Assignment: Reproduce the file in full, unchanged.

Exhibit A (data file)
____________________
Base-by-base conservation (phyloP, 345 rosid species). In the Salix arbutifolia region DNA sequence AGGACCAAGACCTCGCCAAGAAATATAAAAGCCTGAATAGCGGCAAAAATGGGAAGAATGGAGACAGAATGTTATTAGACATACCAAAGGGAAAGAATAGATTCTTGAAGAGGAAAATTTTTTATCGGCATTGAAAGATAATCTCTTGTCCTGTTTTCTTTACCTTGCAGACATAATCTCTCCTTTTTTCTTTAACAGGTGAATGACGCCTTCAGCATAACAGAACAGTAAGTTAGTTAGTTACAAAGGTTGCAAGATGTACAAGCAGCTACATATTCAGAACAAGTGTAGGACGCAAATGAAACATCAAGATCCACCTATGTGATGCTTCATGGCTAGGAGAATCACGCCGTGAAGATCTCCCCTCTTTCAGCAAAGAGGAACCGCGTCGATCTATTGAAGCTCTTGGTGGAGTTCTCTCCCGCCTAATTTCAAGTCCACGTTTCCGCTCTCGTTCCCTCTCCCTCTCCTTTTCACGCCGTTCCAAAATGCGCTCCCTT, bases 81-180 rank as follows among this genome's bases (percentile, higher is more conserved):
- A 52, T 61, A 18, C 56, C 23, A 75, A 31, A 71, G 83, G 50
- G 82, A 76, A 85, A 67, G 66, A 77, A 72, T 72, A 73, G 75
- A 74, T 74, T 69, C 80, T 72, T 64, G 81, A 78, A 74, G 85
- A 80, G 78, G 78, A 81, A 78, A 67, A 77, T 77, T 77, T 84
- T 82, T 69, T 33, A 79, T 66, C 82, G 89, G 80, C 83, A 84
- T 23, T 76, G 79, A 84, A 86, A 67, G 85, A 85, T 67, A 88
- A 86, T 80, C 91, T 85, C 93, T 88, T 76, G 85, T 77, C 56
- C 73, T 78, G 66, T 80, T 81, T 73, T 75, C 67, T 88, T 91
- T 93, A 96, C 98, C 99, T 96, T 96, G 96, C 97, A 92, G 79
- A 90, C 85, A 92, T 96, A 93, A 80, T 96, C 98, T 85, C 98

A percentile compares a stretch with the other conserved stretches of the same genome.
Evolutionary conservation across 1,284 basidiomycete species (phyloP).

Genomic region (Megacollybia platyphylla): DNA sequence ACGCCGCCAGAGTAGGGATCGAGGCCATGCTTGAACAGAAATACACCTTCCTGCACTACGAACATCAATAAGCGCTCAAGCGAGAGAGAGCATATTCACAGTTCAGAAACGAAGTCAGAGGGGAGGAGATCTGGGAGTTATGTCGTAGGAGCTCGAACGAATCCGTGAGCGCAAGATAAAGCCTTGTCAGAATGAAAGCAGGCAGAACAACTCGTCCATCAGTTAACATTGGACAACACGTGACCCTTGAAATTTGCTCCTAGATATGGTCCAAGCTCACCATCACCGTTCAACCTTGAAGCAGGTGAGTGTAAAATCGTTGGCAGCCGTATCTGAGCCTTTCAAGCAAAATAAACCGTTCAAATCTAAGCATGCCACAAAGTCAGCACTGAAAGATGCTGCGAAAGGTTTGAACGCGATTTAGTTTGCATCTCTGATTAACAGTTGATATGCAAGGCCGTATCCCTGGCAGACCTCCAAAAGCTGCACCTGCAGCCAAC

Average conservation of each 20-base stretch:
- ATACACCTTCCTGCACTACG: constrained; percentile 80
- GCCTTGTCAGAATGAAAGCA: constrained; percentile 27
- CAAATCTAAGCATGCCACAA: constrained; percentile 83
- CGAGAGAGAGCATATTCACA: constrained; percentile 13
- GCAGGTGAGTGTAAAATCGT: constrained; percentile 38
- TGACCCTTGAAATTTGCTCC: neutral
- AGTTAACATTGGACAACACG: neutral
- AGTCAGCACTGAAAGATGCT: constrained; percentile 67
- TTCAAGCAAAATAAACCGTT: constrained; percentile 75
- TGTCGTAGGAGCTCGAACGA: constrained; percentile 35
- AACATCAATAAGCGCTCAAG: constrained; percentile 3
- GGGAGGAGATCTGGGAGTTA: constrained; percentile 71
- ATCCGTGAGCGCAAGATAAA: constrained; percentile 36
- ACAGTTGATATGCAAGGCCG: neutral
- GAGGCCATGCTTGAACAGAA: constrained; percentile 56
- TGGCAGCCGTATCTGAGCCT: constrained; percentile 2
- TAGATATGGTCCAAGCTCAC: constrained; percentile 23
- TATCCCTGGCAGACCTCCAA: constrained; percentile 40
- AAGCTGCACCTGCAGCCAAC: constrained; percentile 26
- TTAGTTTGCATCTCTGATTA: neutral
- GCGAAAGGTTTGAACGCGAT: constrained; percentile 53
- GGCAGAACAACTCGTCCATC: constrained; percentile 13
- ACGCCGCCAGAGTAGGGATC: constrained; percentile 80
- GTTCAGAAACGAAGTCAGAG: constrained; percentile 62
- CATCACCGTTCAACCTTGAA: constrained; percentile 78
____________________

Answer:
Base-by-base conservation (phyloP, 345 rosid species). In the Salix arbutifolia region DNA sequence AGGACCAAGACCTCGCCAAGAAATATAAAAGCCTGAATAGCGGCAAAAATGGGAAGAATGGAGACAGAATGTTATTAGACATACCAAAGGGAAAGAATAGATTCTTGAAGAGGAAAATTTTTTATCGGCATTGAAAGATAATCTCTTGTCCTGTTTTCTTTACCTTGCAGACATAATCTCTCCTTTTTTCTTTAACAGGTGAATGACGCCTTCAGCATAACAGAACAGTAAGTTAGTTAGTTACAAAGGTTGCAAGATGTACAAGCAGCTACATATTCAGAACAAGTGTAGGACGCAAATGAAACATCAAGATCCACCTATGTGATGCTTCATGGCTAGGAGAATCACGCCGTGAAGATCTCCCCTCTTTCAGCAAAGAGGAACCGCGTCGATCTATTGAAGCTCTTGGTGGAGTTCTCTCCCGCCTAATTTCAAGTCCACGTTTCCGCTCTCGTTCCCTCTCCCTCTCCTTTTCACGCCGTTCCAAAATGCGCTCCCTT, bases 81-180 rank as follows among this genome's bases (percentile, higher is more conserved):
- A 52, T 61, A 18, C 56, C 23, A 75, A 31, A 71, G 83, G 50
- G 82, A 76, A 85, A 67, G 66, A 77, A 72, T 72, A 73, G 75
- A 74, T 74, T 69, C 80, T 72, T 64, G 81, A 78, A 74, G 85
- A 80, G 78, G 78, A 81, A 78, A 67, A 77, T 77, T 77, T 84
- T 82, T 69, T 33, A 79, T 66, C 82, G 89, G 80, C 83, A 84
- T 23, T 76, G 79, A 84, A 86, A 67, G 85, A 85, T 67, A 88
- A 86, T 80, C 91, T 85, C 93, T 88, T 76, G 85, T 77, C 56
- C 73, T 78, G 66, T 80, T 81, T 73, T 75, C 67, T 88, T 91
- T 93, A 96, C 98, C 99, T 96, T 96, G 96, C 97, A 92, G 79
- A 90, C 85, A 92, T 96, A 93, A 80, T 96, C 98, T 85, C 98

A percentile compares a stretch with the other conserved stretches of the same genome.
Evolutionary conservation across 1,284 basidiomycete species (phyloP).

Genomic region (Megacollybia platyphylla): DNA sequence ACGCCGCCAGAGTAGGGATCGAGGCCATGCTTGAACAGAAATACACCTTCCTGCACTACGAACATCAATAAGCGCTCAAGCGAGAGAGAGCATATTCACAGTTCAGAAACGAAGTCAGAGGGGAGGAGATCTGGGAGTTATGTCGTAGGAGCTCGAACGAATCCGTGAGCGCAAGATAAAGCCTTGTCAGAATGAAAGCAGGCAGAACAACTCGTCCATCAGTTAACATTGGACAACACGTGACCCTTGAAATTTGCTCCTAGATATGGTCCAAGCTCACCATCACCGTTCAACCTTGAAGCAGGTGAGTGTAAAATCGTTGGCAGCCGTATCTGAGCCTTTCAAGCAAAATAAACCGTTCAAATCTAAGCATGCCACAAAGTCAGCACTGAAAGATGCTGCGAAAGGTTTGAACGCGATTTAGTTTGCATCTCTGATTAACAGTTGATATGCAAGGCCGTATCCCTGGCAGACCTCCAAAAGCTGCACCTGCAGCCAAC

Average conservation of each 20-base stretch:
- ATACACCTTCCTGCACTACG: constrained; percentile 80
- GCCTTGTCAGAATGAAAGCA: constrained; percentile 27
- CAAATCTAAGCATGCCACAA: constrained; percentile 83
- CGAGAGAGAGCATATTCACA: constrained; percentile 13
- GCAGGTGAGTGTAAAATCGT: constrained; percentile 38
- TGACCCTTGAAATTTGCTCC: neutral
- AGTTAACATTGGACAACACG: neutral
- AGTCAGCACTGAAAGATGCT: constrained; percentile 67
- TTCAAGCAAAATAAACCGTT: constrained; percentile 75
- TGTCGTAGGAGCTCGAACGA: constrained; percentile 35
- AACATCAATAAGCGCTCAAG: constrained; percentile 3
- GGGAGGAGATCTGGGAGTTA: constrained; percentile 71
- ATCCGTGAGCGCAAGATAAA: constrained; percentile 36
- ACAGTTGATATGCAAGGCCG: neutral
- GAGGCCATGCTTGAACAGAA: constrained; percentile 56
- TGGCAGCCGTATCTGAGCCT: constrained; percentile 2
- TAGATATGGTCCAAGCTCAC: constrained; percentile 23
- TATCCCTGGCAGACCTCCAA: constrained; percentile 40
- AAGCTGCACCTGCAGCCAAC: constrained; percentile 26
- TTAGTTTGCATCTCTGATTA: neutral
- GCGAAAGGTTTGAACGCGAT: constrained; percentile 53
- GGCAGAACAACTCGTCCATC: constrained; percentile 13
- ACGCCGCCAGAGTAGGGATC: constrained; percentile 80
- GTTCAGAAACGAAGTCAGAG: constrained; percentile 62
- CATCACCGTTCAACCTTGAA: constrained; percentile 78